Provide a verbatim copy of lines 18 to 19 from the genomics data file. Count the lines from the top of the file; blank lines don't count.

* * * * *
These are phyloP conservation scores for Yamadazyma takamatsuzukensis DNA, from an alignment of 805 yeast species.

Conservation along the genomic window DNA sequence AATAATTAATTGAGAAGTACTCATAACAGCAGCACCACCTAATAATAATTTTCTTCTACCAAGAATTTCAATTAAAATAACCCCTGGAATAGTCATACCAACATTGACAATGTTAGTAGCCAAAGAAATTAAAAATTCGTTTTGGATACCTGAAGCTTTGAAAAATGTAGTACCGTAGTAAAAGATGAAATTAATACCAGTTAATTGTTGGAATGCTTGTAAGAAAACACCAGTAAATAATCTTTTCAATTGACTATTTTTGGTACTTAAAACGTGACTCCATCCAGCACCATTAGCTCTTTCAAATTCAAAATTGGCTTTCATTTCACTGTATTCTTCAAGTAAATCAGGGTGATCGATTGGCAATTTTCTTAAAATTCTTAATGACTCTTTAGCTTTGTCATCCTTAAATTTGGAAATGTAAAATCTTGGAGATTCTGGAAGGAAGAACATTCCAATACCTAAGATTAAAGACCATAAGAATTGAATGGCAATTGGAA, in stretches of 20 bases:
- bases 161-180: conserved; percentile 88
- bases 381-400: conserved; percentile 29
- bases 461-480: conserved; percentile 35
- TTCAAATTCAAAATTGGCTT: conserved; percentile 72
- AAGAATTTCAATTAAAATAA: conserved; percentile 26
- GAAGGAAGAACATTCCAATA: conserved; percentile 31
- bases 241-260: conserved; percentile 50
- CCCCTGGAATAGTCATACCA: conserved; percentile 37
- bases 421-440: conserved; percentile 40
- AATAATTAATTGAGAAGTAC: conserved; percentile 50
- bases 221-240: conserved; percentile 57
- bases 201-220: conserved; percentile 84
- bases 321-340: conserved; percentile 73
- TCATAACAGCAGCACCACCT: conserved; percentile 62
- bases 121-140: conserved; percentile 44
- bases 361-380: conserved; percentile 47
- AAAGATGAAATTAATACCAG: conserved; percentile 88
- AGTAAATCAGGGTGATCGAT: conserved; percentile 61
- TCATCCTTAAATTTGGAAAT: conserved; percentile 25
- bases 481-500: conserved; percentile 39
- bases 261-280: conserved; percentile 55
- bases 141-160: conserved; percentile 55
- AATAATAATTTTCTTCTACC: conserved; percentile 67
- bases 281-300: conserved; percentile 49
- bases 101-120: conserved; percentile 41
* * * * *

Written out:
- bases 361-380: conserved; percentile 47
- AAAGATGAAATTAATACCAG: conserved; percentile 88